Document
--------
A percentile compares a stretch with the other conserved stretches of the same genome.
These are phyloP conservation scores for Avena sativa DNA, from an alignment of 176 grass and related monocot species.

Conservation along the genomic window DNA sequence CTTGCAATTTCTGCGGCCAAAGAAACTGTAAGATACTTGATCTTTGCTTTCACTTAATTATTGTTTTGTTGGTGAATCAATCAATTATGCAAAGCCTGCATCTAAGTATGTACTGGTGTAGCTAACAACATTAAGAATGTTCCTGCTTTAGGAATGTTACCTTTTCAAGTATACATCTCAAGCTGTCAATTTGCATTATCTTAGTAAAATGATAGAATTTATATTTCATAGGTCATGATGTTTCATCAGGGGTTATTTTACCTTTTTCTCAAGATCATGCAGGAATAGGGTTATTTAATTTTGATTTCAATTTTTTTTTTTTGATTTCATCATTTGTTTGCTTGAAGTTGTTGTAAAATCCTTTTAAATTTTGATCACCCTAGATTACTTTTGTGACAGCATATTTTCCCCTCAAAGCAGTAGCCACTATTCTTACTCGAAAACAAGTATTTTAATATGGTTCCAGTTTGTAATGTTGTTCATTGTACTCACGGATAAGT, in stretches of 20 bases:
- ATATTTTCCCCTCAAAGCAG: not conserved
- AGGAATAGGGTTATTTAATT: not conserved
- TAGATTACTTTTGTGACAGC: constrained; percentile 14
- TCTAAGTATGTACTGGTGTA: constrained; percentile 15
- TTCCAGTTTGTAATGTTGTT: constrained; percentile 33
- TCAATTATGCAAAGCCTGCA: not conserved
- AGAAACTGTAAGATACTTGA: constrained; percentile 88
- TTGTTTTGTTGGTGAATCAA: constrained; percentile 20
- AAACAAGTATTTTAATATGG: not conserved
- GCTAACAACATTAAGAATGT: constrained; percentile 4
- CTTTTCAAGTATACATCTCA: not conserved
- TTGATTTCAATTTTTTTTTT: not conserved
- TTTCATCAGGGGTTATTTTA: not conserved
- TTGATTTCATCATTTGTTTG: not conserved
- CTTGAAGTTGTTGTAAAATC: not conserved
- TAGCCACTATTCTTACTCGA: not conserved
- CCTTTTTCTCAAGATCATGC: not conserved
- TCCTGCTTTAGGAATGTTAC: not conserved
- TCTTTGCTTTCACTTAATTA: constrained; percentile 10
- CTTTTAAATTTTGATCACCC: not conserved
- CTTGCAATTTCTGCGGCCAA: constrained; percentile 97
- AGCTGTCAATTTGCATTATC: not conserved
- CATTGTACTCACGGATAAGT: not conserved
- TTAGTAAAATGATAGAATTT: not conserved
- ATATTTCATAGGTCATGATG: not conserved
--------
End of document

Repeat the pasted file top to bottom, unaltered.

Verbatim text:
A percentile compares a stretch with the other conserved stretches of the same genome.
These are phyloP conservation scores for Avena sativa DNA, from an alignment of 176 grass and related monocot species.

Conservation along the genomic window DNA sequence CTTGCAATTTCTGCGGCCAAAGAAACTGTAAGATACTTGATCTTTGCTTTCACTTAATTATTGTTTTGTTGGTGAATCAATCAATTATGCAAAGCCTGCATCTAAGTATGTACTGGTGTAGCTAACAACATTAAGAATGTTCCTGCTTTAGGAATGTTACCTTTTCAAGTATACATCTCAAGCTGTCAATTTGCATTATCTTAGTAAAATGATAGAATTTATATTTCATAGGTCATGATGTTTCATCAGGGGTTATTTTACCTTTTTCTCAAGATCATGCAGGAATAGGGTTATTTAATTTTGATTTCAATTTTTTTTTTTTGATTTCATCATTTGTTTGCTTGAAGTTGTTGTAAAATCCTTTTAAATTTTGATCACCCTAGATTACTTTTGTGACAGCATATTTTCCCCTCAAAGCAGTAGCCACTATTCTTACTCGAAAACAAGTATTTTAATATGGTTCCAGTTTGTAATGTTGTTCATTGTACTCACGGATAAGT, in stretches of 20 bases:
- ATATTTTCCCCTCAAAGCAG: not conserved
- AGGAATAGGGTTATTTAATT: not conserved
- TAGATTACTTTTGTGACAGC: constrained; percentile 14
- TCTAAGTATGTACTGGTGTA: constrained; percentile 15
- TTCCAGTTTGTAATGTTGTT: constrained; percentile 33
- TCAATTATGCAAAGCCTGCA: not conserved
- AGAAACTGTAAGATACTTGA: constrained; percentile 88
- TTGTTTTGTTGGTGAATCAA: constrained; percentile 20
- AAACAAGTATTTTAATATGG: not conserved
- GCTAACAACATTAAGAATGT: constrained; percentile 4
- CTTTTCAAGTATACATCTCA: not conserved
- TTGATTTCAATTTTTTTTTT: not conserved
- TTTCATCAGGGGTTATTTTA: not conserved
- TTGATTTCATCATTTGTTTG: not conserved
- CTTGAAGTTGTTGTAAAATC: not conserved
- TAGCCACTATTCTTACTCGA: not conserved
- CCTTTTTCTCAAGATCATGC: not conserved
- TCCTGCTTTAGGAATGTTAC: not conserved
- TCTTTGCTTTCACTTAATTA: constrained; percentile 10
- CTTTTAAATTTTGATCACCC: not conserved
- CTTGCAATTTCTGCGGCCAA: constrained; percentile 97
- AGCTGTCAATTTGCATTATC: not conserved
- CATTGTACTCACGGATAAGT: not conserved
- TTAGTAAAATGATAGAATTT: not conserved
- ATATTTCATAGGTCATGATG: not conserved